Imagining CSAs as a Tool for Combating Wealth Inequality

Children’s Savings Account (CSA) programs are interventions that seek to build assets for children to use as long-term investments, particularly for postsecondary education. These programs are operating in several jurisdictions around the United States and are proposed in many more. By the end of 2016, there were 42 CSA programs serving 313,000 children in more than 30 states.

However, research from a new report released this week from the Center on Assets, Education, and Inclusion (AEDI) at the University of Michigan finds that CSAs result in family savings rates between 8% to 30% for opt-out CSA programs (i.e., automatically enrolled) and about 40% to 46% for opt-in CSA programs (have to sign-up to participate). What is evident from these findings is that while families are saving in CSAs there does seem to be a limit on how effective they can be at encouraging saving.

Despite the evidence that small-dollar CSAs (initial deposits of $25 to $50 in many cases) produce important effects for children, finding ways to help families save more often and to save larger amounts is still important if CSAs are to reach their full potential as asset building tools. A well know impediment to saving for low-income families is how little money they have after they pay for basic needs. This reality has led some researchers and policy makers to push back against the idea of diverting money from income-based programs such as cash assistance and food stamps to CSAs.

However, a new innovation within the CSA field begins to address this problem. Reward cards provide a rebate up to 4% on all grocery store purchases, for example. At the time of purchase the rebate is ear marked to be deposited into a child’s CSA. By transforming spending into saving, rewards card programs have the potential to allow even the poorest CSA participants to contribute, even when purchasing goods with food stamps. These programs do not require families to take from their limited discretionary funds, but capitalizes on spending they do in their everyday lives. In March of this year, AEDI in partnership with Community Link, a rewards card program developer, is conducting a randomized control trial as part of Promise Indiana’s CSA program.

Despite these efforts to increase saving, family contributions are unlikely to ever be enough to enable families to fully pay for college let alone tackle the problem of wealth inequality. Therefore, it is suggested here that a wealth transfer will also be needed if we are going to make the American dream, that effort and ability determine winners and losers not where one is born, a reality. For instance, researchers from Institute on Assets and Social Policy find that a universal, progressive children’s asset building intervention could close the Latino/White wealth gap by 28% and the Black/White wealth gap by 23%. In their model, $7,500 was given to low-wealth households with incremental declines to $1,250 for the highest wealth households.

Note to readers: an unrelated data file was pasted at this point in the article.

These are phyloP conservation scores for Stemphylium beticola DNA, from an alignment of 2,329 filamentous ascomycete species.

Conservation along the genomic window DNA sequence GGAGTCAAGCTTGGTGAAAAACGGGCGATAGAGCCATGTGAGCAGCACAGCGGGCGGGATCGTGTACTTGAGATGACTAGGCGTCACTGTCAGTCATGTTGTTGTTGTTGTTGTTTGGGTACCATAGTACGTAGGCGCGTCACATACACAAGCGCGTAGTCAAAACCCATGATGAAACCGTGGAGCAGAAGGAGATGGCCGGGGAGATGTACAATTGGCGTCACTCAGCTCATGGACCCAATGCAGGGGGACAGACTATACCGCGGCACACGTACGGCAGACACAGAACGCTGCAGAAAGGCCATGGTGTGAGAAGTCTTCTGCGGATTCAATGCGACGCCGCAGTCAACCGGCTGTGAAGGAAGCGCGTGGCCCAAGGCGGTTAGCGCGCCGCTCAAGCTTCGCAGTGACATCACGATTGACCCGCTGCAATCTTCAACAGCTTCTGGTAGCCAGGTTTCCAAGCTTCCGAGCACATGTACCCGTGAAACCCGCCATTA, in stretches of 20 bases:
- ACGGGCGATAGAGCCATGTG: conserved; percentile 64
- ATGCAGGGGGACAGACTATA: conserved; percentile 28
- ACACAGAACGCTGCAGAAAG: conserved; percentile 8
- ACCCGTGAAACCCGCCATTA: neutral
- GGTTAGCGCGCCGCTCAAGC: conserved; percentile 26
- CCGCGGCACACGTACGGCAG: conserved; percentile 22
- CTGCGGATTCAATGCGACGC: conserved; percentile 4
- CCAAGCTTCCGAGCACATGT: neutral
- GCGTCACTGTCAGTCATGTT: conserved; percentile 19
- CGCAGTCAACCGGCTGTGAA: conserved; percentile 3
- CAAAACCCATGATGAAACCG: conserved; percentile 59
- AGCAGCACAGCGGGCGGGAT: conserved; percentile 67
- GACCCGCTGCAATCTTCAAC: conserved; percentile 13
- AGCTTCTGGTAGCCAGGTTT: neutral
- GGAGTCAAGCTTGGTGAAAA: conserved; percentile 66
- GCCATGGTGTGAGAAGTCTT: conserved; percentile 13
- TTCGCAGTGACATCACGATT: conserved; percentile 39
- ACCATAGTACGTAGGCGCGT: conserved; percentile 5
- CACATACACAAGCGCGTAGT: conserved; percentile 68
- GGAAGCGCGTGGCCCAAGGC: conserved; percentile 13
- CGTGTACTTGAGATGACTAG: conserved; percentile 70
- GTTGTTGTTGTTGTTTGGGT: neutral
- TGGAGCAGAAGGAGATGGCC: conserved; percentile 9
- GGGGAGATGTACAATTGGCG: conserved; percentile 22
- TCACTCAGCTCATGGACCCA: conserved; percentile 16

What these findings suggest is that initial deposits that are progressive maybe very important for reducing wealth inequality. While we work to produce a Federal response, a strategy for helping pay for these larger initial deposits at the local level can be found in Long Beach, CA. The City of Long Beach negotiated rebates with its vendors so that every time the city makes a purchase using its p-card (i.e., government credit card), a 1.51% rebate goes into a general fund for establishing CSAs. This fund is estimated to gross up to $15,000,000 annually. Another strategy, which could work in conjunction with the p-card, is using grant and scholarship money to fund CSAs. For example, the College Board has recommended putting a portion of Pell Grant funds into savings accounts for children starting as early as age 11 or 12. Using scholarship funds as early commitments that transfer assets early enough to affect not only how children pay for college, but also how they prepare for it has the potential to usher in a new financial aid paradigm, one that moves away from debt dependency in favor of asset empowerment.

If we can dare to dream, we can imagine CSAs that provide low-income children and their families with hope, but not just any old hope, a tangible hope built on the wealth they need to overcome their from-behind start in life.

Dr. William Elliott is a professor at the University of Michigan School of Social Work. He is a member of the Campaign for Every Kid's Future Steering Committee and the founder of the Center on Assets, Education and Inclusion.

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